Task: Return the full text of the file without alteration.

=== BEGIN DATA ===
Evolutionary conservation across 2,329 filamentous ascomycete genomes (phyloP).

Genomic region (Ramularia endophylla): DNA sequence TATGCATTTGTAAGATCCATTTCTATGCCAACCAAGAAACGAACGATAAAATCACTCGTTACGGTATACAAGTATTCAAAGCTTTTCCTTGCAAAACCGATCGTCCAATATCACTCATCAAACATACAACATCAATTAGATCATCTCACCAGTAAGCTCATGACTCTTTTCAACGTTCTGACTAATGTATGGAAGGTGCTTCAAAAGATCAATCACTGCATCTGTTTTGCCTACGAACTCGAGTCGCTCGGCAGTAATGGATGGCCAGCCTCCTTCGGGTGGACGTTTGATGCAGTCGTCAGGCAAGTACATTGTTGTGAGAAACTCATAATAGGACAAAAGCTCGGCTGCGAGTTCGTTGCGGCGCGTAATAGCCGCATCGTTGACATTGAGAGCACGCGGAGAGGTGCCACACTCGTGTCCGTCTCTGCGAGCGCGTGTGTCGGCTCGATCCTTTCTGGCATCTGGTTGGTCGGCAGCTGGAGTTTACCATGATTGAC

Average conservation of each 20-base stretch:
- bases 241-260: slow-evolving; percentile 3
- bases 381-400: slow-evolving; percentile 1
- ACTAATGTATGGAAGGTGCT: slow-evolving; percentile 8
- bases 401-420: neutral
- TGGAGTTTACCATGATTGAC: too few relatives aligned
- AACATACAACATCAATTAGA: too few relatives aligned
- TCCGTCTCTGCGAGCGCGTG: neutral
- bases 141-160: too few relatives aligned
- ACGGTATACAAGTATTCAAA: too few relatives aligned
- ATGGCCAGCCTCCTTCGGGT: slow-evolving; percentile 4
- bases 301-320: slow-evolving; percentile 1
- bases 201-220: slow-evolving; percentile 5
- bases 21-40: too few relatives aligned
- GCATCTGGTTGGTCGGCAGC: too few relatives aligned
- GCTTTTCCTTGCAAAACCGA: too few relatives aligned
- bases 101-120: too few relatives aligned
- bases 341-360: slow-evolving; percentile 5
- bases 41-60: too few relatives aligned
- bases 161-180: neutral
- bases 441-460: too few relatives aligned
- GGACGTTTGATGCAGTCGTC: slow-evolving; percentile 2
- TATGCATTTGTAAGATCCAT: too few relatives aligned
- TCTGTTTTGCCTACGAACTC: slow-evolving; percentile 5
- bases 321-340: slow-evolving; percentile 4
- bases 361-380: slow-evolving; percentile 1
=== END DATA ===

Evolutionary conservation across 2,329 filamentous ascomycete genomes (phyloP).

Genomic region (Ramularia endophylla): DNA sequence TATGCATTTGTAAGATCCATTTCTATGCCAACCAAGAAACGAACGATAAAATCACTCGTTACGGTATACAAGTATTCAAAGCTTTTCCTTGCAAAACCGATCGTCCAATATCACTCATCAAACATACAACATCAATTAGATCATCTCACCAGTAAGCTCATGACTCTTTTCAACGTTCTGACTAATGTATGGAAGGTGCTTCAAAAGATCAATCACTGCATCTGTTTTGCCTACGAACTCGAGTCGCTCGGCAGTAATGGATGGCCAGCCTCCTTCGGGTGGACGTTTGATGCAGTCGTCAGGCAAGTACATTGTTGTGAGAAACTCATAATAGGACAAAAGCTCGGCTGCGAGTTCGTTGCGGCGCGTAATAGCCGCATCGTTGACATTGAGAGCACGCGGAGAGGTGCCACACTCGTGTCCGTCTCTGCGAGCGCGTGTGTCGGCTCGATCCTTTCTGGCATCTGGTTGGTCGGCAGCTGGAGTTTACCATGATTGAC

Average conservation of each 20-base stretch:
- bases 241-260: slow-evolving; percentile 3
- bases 381-400: slow-evolving; percentile 1
- ACTAATGTATGGAAGGTGCT: slow-evolving; percentile 8
- bases 401-420: neutral
- TGGAGTTTACCATGATTGAC: too few relatives aligned
- AACATACAACATCAATTAGA: too few relatives aligned
- TCCGTCTCTGCGAGCGCGTG: neutral
- bases 141-160: too few relatives aligned
- ACGGTATACAAGTATTCAAA: too few relatives aligned
- ATGGCCAGCCTCCTTCGGGT: slow-evolving; percentile 4
- bases 301-320: slow-evolving; percentile 1
- bases 201-220: slow-evolving; percentile 5
- bases 21-40: too few relatives aligned
- GCATCTGGTTGGTCGGCAGC: too few relatives aligned
- GCTTTTCCTTGCAAAACCGA: too few relatives aligned
- bases 101-120: too few relatives aligned
- bases 341-360: slow-evolving; percentile 5
- bases 41-60: too few relatives aligned
- bases 161-180: neutral
- bases 441-460: too few relatives aligned
- GGACGTTTGATGCAGTCGTC: slow-evolving; percentile 2
- TATGCATTTGTAAGATCCAT: too few relatives aligned
- TCTGTTTTGCCTACGAACTC: slow-evolving; percentile 5
- bases 321-340: slow-evolving; percentile 4
- bases 361-380: slow-evolving; percentile 1